The UN branded the name “strange” at a convention in Geneva last month,

    In defence, Social Development Minister Anne Tolley told the committee the Government carried out work through other ministries to see all children thrive, but there was an “unashamed” focus on the most vulnerable.

    Becroft said the report was “comprehensive, clear and should be acted upon”.

    “I see no point in signing up to say we’ll do this and not applying it,” Becroft said, speaking from Seattle.

    Fulfilling the recommendations were part of New Zealand’s role as “a good international citizen”.

    The report recommended New Zealand try 17-year-olds under the youth justice system, which Becroft said he was pleased with.

    “New Zealand has been in breach of this obligation for decades, but by definition under the convention, a child is anyone up to the age of 18.”

    New Zealand needs to agree a measure of poverty, and the Children’s Commissioner’s Office must be properly resourced to oversee this work, the report said.

    Tolley said poverty or material hardship trends for children, “are either flat or falling depending on the measure used”.

    “[C]hild poverty is too complex and multi-faceted to use just one simplistic measure,” Tolley said.

    Green Party co-leader Metiria Turei said this was a Government cop-out.

    “None of us want to live in a country where child poverty is considered normal. But [Prime Minister] John Key continues to say it’s too hard to measure – and that’s simply a failure of leadership.”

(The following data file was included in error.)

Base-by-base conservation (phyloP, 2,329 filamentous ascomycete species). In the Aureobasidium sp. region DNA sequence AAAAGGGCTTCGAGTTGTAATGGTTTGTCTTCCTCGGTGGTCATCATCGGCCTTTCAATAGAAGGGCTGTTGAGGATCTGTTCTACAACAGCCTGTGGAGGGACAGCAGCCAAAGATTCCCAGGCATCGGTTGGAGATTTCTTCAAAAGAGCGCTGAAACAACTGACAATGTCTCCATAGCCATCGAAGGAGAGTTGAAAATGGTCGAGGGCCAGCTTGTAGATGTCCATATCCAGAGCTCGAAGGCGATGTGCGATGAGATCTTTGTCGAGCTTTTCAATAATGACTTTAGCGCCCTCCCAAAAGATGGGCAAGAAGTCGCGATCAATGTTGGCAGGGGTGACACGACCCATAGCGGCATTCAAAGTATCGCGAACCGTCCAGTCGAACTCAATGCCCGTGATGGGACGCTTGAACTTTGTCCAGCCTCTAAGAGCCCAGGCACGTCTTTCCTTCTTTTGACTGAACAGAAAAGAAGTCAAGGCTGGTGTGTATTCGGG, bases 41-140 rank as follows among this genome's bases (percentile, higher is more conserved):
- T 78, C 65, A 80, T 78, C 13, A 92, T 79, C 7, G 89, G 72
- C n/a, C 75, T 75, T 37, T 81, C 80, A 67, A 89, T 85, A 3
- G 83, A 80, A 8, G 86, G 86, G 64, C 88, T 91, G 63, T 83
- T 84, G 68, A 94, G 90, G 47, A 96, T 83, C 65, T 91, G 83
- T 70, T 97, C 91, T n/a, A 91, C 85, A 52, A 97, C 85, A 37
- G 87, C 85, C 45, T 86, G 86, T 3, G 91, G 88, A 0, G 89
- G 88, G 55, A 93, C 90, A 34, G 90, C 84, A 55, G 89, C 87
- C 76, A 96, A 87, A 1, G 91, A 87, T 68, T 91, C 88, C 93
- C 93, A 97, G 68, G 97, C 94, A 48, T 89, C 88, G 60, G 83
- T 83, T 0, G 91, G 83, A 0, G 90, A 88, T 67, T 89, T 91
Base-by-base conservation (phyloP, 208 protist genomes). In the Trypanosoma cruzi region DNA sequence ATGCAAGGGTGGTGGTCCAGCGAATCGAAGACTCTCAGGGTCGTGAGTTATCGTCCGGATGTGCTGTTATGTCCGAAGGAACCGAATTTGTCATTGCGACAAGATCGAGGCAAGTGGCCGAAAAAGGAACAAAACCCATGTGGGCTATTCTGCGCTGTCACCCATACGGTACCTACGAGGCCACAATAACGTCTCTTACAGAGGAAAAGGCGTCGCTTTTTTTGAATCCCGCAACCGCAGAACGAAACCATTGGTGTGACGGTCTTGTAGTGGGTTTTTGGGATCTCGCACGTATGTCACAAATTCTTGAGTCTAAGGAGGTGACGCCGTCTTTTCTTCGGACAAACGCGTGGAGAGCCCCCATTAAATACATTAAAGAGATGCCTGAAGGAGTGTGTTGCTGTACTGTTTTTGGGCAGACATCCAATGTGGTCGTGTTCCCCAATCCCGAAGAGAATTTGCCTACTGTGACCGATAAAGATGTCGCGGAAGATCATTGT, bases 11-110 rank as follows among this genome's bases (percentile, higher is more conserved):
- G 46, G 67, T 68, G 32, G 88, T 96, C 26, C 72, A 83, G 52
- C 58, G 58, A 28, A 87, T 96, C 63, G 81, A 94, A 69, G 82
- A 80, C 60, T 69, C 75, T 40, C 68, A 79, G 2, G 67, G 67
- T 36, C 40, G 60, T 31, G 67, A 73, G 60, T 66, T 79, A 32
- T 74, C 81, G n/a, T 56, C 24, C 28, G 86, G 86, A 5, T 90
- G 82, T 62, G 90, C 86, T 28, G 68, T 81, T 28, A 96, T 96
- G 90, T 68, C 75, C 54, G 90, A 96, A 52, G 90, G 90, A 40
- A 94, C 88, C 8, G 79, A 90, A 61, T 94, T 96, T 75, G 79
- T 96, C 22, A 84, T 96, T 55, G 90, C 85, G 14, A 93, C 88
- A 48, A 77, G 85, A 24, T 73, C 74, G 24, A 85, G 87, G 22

Labour’s children’s spokeswoman Jacinda Ardern said a systematic approach needs to happen “before more babies are raised in cars or garages”.

    “A proper discussion that includes establishing a national definition of child poverty while setting bold targets would be a great start and is long overdue.

    “There’s a huge amount of consensus in Parliament around the need to take more decisive action on child poverty, though sadly that consensus hasn’t quite extended to the Government yet.”

    The UN committee recommends that there be more consultation with children in the drafting of laws.

    The government has made some progress for children, including reduction in child mortality rates, UNICEF New Zealand executive director Vivien Maidaborn said.

    “But we still haven’t demonstrated that our laws or policies are being designed with every child and all rights in mind.

    “Children’s rights should be a prime organising principle for how we build a better society, not just something we think about later, in a tick the box kind of way.”

    Measures the UN Committee has urged New Zealand to adopt include:

    > systematically address child poverty, in particular Maori and Pasifika children and establish a national definition of poverty
    > substantially increase funding to directly tackle child poverty
    > establish coordinated Government systems to invest in children, track that investment and ensure appropriate measurements of children’s wellbeing
    > strengthen social protection and boost efforts to provide safe and adequate housing to all children